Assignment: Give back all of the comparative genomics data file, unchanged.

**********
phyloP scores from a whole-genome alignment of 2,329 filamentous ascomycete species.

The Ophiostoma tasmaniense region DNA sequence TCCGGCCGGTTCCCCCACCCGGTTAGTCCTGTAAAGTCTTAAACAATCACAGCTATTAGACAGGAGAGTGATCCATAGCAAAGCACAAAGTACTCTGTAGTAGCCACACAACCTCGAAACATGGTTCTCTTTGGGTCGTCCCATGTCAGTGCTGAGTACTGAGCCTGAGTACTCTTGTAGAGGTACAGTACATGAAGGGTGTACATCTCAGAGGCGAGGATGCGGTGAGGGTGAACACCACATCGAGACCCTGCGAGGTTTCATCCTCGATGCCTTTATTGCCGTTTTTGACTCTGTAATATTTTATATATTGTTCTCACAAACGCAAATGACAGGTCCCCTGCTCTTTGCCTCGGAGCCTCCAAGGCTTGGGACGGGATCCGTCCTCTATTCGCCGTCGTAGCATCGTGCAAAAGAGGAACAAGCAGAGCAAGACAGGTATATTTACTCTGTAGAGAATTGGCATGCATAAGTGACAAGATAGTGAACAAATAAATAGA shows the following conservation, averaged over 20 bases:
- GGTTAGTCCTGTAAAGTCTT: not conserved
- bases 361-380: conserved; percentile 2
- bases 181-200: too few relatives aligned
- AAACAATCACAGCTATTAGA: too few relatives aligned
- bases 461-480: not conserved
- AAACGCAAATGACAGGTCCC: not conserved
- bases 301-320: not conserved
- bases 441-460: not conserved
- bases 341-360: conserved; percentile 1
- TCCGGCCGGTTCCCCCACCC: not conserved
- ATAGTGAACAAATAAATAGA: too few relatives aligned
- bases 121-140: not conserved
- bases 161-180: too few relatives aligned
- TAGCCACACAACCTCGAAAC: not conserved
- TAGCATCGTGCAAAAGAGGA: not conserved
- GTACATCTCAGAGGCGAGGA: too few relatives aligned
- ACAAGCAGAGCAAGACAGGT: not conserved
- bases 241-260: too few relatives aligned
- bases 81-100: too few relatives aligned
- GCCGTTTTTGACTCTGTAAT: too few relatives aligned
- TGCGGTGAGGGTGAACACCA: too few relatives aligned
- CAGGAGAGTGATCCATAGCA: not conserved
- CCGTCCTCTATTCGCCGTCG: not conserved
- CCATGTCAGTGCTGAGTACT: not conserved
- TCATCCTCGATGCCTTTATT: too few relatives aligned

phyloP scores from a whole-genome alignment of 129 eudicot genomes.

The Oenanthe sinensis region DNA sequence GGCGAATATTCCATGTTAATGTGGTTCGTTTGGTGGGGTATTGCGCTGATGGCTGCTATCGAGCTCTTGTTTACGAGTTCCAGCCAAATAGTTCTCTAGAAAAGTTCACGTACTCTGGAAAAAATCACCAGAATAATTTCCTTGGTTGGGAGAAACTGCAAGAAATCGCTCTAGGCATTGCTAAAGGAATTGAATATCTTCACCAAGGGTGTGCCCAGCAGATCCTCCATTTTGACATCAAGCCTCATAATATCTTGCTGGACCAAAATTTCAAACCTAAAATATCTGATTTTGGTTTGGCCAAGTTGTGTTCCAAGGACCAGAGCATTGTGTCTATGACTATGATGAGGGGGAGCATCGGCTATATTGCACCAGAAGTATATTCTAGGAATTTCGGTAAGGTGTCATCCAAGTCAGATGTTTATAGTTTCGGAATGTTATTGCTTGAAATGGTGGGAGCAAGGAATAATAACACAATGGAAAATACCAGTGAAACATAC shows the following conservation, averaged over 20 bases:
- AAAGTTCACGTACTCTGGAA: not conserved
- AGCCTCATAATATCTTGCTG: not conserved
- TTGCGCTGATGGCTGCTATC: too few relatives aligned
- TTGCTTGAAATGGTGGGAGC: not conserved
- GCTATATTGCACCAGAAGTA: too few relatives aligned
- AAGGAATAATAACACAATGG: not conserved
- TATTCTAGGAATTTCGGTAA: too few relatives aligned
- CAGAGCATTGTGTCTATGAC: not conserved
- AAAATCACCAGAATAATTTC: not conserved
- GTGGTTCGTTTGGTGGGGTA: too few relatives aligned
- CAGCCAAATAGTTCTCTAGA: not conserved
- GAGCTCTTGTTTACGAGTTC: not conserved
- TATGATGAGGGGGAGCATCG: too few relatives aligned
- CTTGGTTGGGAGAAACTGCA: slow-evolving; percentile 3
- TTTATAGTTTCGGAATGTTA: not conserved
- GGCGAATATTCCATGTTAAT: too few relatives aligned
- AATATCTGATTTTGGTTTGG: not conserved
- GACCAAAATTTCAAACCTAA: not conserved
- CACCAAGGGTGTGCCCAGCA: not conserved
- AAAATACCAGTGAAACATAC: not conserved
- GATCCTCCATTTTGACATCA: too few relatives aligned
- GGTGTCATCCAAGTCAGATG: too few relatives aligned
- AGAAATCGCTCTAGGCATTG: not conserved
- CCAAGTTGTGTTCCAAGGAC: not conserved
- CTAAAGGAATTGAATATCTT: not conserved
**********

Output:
phyloP scores from a whole-genome alignment of 2,329 filamentous ascomycete species.

The Ophiostoma tasmaniense region DNA sequence TCCGGCCGGTTCCCCCACCCGGTTAGTCCTGTAAAGTCTTAAACAATCACAGCTATTAGACAGGAGAGTGATCCATAGCAAAGCACAAAGTACTCTGTAGTAGCCACACAACCTCGAAACATGGTTCTCTTTGGGTCGTCCCATGTCAGTGCTGAGTACTGAGCCTGAGTACTCTTGTAGAGGTACAGTACATGAAGGGTGTACATCTCAGAGGCGAGGATGCGGTGAGGGTGAACACCACATCGAGACCCTGCGAGGTTTCATCCTCGATGCCTTTATTGCCGTTTTTGACTCTGTAATATTTTATATATTGTTCTCACAAACGCAAATGACAGGTCCCCTGCTCTTTGCCTCGGAGCCTCCAAGGCTTGGGACGGGATCCGTCCTCTATTCGCCGTCGTAGCATCGTGCAAAAGAGGAACAAGCAGAGCAAGACAGGTATATTTACTCTGTAGAGAATTGGCATGCATAAGTGACAAGATAGTGAACAAATAAATAGA shows the following conservation, averaged over 20 bases:
- GGTTAGTCCTGTAAAGTCTT: not conserved
- bases 361-380: conserved; percentile 2
- bases 181-200: too few relatives aligned
- AAACAATCACAGCTATTAGA: too few relatives aligned
- bases 461-480: not conserved
- AAACGCAAATGACAGGTCCC: not conserved
- bases 301-320: not conserved
- bases 441-460: not conserved
- bases 341-360: conserved; percentile 1
- TCCGGCCGGTTCCCCCACCC: not conserved
- ATAGTGAACAAATAAATAGA: too few relatives aligned
- bases 121-140: not conserved
- bases 161-180: too few relatives aligned
- TAGCCACACAACCTCGAAAC: not conserved
- TAGCATCGTGCAAAAGAGGA: not conserved
- GTACATCTCAGAGGCGAGGA: too few relatives aligned
- ACAAGCAGAGCAAGACAGGT: not conserved
- bases 241-260: too few relatives aligned
- bases 81-100: too few relatives aligned
- GCCGTTTTTGACTCTGTAAT: too few relatives aligned
- TGCGGTGAGGGTGAACACCA: too few relatives aligned
- CAGGAGAGTGATCCATAGCA: not conserved
- CCGTCCTCTATTCGCCGTCG: not conserved
- CCATGTCAGTGCTGAGTACT: not conserved
- TCATCCTCGATGCCTTTATT: too few relatives aligned

phyloP scores from a whole-genome alignment of 129 eudicot genomes.

The Oenanthe sinensis region DNA sequence GGCGAATATTCCATGTTAATGTGGTTCGTTTGGTGGGGTATTGCGCTGATGGCTGCTATCGAGCTCTTGTTTACGAGTTCCAGCCAAATAGTTCTCTAGAAAAGTTCACGTACTCTGGAAAAAATCACCAGAATAATTTCCTTGGTTGGGAGAAACTGCAAGAAATCGCTCTAGGCATTGCTAAAGGAATTGAATATCTTCACCAAGGGTGTGCCCAGCAGATCCTCCATTTTGACATCAAGCCTCATAATATCTTGCTGGACCAAAATTTCAAACCTAAAATATCTGATTTTGGTTTGGCCAAGTTGTGTTCCAAGGACCAGAGCATTGTGTCTATGACTATGATGAGGGGGAGCATCGGCTATATTGCACCAGAAGTATATTCTAGGAATTTCGGTAAGGTGTCATCCAAGTCAGATGTTTATAGTTTCGGAATGTTATTGCTTGAAATGGTGGGAGCAAGGAATAATAACACAATGGAAAATACCAGTGAAACATAC shows the following conservation, averaged over 20 bases:
- AAAGTTCACGTACTCTGGAA: not conserved
- AGCCTCATAATATCTTGCTG: not conserved
- TTGCGCTGATGGCTGCTATC: too few relatives aligned
- TTGCTTGAAATGGTGGGAGC: not conserved
- GCTATATTGCACCAGAAGTA: too few relatives aligned
- AAGGAATAATAACACAATGG: not conserved
- TATTCTAGGAATTTCGGTAA: too few relatives aligned
- CAGAGCATTGTGTCTATGAC: not conserved
- AAAATCACCAGAATAATTTC: not conserved
- GTGGTTCGTTTGGTGGGGTA: too few relatives aligned
- CAGCCAAATAGTTCTCTAGA: not conserved
- GAGCTCTTGTTTACGAGTTC: not conserved
- TATGATGAGGGGGAGCATCG: too few relatives aligned
- CTTGGTTGGGAGAAACTGCA: slow-evolving; percentile 3
- TTTATAGTTTCGGAATGTTA: not conserved
- GGCGAATATTCCATGTTAAT: too few relatives aligned
- AATATCTGATTTTGGTTTGG: not conserved
- GACCAAAATTTCAAACCTAA: not conserved
- CACCAAGGGTGTGCCCAGCA: not conserved
- AAAATACCAGTGAAACATAC: not conserved
- GATCCTCCATTTTGACATCA: too few relatives aligned
- GGTGTCATCCAAGTCAGATG: too few relatives aligned
- AGAAATCGCTCTAGGCATTG: not conserved
- CCAAGTTGTGTTCCAAGGAC: not conserved
- CTAAAGGAATTGAATATCTT: not conserved